Matt Hendricks leaves Oilers having accomplished his mission

Zack Kassian and Patrick Maroon talk about the new brand of Oilers hockey, and the rest of the league now knows the Edmonton Oilers are no longer a joke.

EDMONTON — A hard grinding, responsible and selfless veteran, Matt Hendricks’ job description in Edmonton was to help turn a dysfunctional dressing room and team culture around. Now that those goals have been accomplished, he’ll be moving on from the Edmonton Oilers.

“I would say it’s 99 per cent sure I won’t be back,” Hendricks said over the phone from his off-season home in Minnesota Thursday.

Just a couple of days after the Ottawa Senators and veteran Chris Neil parted ways, Hendricks confirmed that his relationship with the Oilers has run its course as well.

“Kind of the same type of thing as Chris,” he said. “With the young guys and the experience (the Oilers) have to gain, it’ll be hard for me to get into the lineup. It’s hard to have a fourth-line guy who is good in the room and stuff if I’m going to be sat out every night. I totally understand it, but it’s not going to work for either side.

“If this team’s going to be good they need to get their young guys experience. I get it.”

When Hendricks arrived from Nashville in a January 2014 trade for goalie Devan Dubnyk, he walked into a bad dressing room and a losing organization. The Oilers team culture required an infusion of accountability, while the priorities within the players’ group needed a serious makeover. Hockey’s most plodding rebuild was once again stalled, and Hendricks’ character and veteran leadership, it was hoped, would begin the transformation.

The team he leaves — a competitive, accountable group with an environment that is consistent with winning teams — suggests that his time in Edmonton was well spent.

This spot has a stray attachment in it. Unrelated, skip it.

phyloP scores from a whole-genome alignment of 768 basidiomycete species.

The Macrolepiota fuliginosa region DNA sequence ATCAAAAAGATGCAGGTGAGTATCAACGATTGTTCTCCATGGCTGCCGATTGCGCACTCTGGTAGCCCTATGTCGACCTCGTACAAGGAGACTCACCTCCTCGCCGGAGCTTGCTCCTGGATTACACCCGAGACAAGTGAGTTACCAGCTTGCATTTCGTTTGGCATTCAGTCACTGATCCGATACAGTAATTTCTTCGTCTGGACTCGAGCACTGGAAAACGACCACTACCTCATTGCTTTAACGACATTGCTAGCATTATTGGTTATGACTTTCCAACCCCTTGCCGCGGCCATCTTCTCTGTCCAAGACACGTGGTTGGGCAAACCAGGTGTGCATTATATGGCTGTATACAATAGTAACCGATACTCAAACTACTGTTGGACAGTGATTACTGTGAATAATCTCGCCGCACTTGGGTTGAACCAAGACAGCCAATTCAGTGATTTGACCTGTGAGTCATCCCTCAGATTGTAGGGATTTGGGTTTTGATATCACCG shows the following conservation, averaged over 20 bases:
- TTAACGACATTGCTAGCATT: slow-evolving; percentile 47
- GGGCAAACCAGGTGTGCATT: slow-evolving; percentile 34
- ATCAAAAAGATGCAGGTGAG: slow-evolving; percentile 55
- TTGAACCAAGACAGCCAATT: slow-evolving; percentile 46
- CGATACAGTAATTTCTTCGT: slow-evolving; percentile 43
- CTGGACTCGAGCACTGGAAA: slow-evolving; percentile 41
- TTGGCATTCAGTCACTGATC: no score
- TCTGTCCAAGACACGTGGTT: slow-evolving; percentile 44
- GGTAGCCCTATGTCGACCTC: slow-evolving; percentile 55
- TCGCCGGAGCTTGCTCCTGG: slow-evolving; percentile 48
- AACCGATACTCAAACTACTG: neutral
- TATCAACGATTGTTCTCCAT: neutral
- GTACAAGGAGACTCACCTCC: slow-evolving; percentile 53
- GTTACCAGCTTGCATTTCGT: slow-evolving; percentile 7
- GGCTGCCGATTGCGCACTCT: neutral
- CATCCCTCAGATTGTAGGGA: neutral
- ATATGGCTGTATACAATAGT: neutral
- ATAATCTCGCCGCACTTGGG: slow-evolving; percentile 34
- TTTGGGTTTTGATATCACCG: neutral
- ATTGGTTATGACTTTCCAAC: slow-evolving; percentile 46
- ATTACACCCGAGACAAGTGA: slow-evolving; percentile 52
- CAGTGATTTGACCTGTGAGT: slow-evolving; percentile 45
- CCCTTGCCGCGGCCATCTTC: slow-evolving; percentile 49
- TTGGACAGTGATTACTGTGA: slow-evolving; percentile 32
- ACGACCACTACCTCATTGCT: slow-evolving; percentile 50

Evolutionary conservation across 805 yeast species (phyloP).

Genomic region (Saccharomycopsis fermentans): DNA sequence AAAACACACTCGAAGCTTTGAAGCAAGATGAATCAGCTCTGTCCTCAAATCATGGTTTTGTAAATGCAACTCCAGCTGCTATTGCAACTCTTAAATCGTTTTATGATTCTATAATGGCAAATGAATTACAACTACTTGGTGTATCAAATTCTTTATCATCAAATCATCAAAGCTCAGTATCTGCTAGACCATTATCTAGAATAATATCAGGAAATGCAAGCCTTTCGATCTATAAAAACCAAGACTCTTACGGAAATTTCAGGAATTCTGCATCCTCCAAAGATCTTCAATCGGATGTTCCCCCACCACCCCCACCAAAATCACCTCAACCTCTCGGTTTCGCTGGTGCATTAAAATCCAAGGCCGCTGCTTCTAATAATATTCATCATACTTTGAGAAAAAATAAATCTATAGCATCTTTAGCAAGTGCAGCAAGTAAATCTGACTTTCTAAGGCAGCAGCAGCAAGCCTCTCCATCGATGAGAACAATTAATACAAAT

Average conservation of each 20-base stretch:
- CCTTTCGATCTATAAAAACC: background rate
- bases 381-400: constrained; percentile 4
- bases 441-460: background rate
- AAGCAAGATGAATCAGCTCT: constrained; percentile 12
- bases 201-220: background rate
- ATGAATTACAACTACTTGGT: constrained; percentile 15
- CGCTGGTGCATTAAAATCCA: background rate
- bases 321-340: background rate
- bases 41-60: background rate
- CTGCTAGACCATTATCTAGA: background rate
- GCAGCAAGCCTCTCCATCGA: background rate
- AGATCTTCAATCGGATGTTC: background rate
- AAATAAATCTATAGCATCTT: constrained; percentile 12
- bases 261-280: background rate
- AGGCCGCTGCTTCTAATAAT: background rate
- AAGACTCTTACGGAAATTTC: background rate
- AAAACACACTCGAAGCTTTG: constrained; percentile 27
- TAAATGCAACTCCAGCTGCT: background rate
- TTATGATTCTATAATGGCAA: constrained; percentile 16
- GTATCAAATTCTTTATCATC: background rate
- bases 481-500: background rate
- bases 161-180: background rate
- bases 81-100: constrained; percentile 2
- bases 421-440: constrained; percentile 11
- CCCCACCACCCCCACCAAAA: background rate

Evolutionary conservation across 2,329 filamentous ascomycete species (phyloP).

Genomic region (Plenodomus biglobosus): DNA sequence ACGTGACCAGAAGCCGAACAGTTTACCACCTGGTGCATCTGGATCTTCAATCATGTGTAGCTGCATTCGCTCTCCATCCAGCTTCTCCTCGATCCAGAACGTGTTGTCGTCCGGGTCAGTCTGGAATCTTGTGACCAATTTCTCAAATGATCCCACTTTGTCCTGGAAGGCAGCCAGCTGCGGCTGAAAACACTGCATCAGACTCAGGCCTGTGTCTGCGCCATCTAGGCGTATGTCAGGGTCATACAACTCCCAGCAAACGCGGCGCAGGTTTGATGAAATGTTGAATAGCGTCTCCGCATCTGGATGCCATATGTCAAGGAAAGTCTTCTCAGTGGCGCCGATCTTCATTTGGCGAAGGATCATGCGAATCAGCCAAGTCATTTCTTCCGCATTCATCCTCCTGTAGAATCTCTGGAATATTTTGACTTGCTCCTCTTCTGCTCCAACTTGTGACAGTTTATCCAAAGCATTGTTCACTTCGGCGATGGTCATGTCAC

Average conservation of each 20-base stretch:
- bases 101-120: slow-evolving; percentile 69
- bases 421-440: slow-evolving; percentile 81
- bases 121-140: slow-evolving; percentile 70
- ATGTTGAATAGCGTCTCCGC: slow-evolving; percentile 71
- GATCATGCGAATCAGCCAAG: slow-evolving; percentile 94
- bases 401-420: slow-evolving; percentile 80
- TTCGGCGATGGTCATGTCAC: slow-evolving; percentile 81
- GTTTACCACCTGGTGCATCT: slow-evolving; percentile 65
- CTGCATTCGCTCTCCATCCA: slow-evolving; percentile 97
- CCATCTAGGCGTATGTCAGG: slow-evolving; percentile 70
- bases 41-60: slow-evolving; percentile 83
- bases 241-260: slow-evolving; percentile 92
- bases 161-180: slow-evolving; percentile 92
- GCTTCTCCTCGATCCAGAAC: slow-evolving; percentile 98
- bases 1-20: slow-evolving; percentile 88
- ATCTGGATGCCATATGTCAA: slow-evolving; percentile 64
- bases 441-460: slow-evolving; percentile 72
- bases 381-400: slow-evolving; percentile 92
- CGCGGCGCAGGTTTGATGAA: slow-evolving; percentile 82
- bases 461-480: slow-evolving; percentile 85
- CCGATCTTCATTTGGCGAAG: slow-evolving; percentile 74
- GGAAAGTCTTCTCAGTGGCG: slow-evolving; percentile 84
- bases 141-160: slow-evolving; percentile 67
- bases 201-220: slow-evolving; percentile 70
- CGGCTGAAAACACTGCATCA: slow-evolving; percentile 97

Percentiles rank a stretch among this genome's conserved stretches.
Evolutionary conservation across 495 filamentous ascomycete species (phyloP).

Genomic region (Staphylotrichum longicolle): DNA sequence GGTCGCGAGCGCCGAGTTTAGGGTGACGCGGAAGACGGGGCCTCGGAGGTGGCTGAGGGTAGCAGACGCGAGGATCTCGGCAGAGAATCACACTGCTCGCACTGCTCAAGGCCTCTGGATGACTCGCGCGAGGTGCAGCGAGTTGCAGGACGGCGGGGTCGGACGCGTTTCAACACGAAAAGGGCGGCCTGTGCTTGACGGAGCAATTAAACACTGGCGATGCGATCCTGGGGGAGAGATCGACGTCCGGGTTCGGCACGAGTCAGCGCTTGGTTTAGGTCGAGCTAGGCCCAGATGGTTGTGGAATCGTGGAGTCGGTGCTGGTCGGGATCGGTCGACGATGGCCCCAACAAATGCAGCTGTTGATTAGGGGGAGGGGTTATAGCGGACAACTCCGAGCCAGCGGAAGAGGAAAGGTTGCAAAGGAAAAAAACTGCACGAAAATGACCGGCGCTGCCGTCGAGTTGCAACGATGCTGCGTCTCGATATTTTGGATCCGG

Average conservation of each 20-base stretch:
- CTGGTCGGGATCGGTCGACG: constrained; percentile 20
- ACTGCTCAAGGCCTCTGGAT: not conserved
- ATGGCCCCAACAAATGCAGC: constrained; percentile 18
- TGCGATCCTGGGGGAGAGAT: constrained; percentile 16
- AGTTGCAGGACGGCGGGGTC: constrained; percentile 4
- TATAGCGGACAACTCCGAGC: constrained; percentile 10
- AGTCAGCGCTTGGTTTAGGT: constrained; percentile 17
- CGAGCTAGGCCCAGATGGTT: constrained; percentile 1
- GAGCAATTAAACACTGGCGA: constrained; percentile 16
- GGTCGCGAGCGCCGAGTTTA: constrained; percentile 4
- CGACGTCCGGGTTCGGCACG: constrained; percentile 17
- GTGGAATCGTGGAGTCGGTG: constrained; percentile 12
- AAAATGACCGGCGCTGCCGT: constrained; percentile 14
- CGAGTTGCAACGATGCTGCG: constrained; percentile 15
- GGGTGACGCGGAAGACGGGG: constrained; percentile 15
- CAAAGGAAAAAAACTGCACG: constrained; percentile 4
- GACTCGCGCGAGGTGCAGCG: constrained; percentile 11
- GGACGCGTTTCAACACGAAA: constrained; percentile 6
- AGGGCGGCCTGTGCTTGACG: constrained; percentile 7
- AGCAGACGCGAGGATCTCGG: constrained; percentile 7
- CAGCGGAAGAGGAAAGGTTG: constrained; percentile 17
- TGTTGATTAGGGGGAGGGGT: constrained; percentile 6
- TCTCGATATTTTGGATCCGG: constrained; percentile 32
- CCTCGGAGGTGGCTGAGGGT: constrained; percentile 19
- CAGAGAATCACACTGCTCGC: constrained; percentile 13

“It’s a collective job,” he said. “There has been a lot of change, a lot of good leaders who’ve come into that room. The coaching change, the management changes… All have helped the process.”

Clearly, it takes a group to build the proper culture. But Hendricks’ selfless, third-line play has been integral in turning the Oilers’ culture around.

“I hope I left a bit of an impression on the young guys,” he said. “You feel a bit of gratification knowing that the ship’s going in the right direction now that you’re leaving. That you did accomplish the goal they brought you in for. If I were marking myself, it would be more about the intangibles they bring you in for.”

Hendricks, who turns 36 on Saturday, has played 521 NHL games in four different organizations, playing three seasons for the Washington Capitals under then-GM George McPhee. Of course, McPhee now runs the Vegas Golden Knights, which seems like a team in need of developing a proper dressing room culture in its maiden NHL season.

“It would be a good fit for me, sure, to try to do what I did in Edmonton down there,” he said. “I’ll do whatever I can to find a job, to earn a job, and keep playing. I definitely have another year or two in me. Maybe more.”

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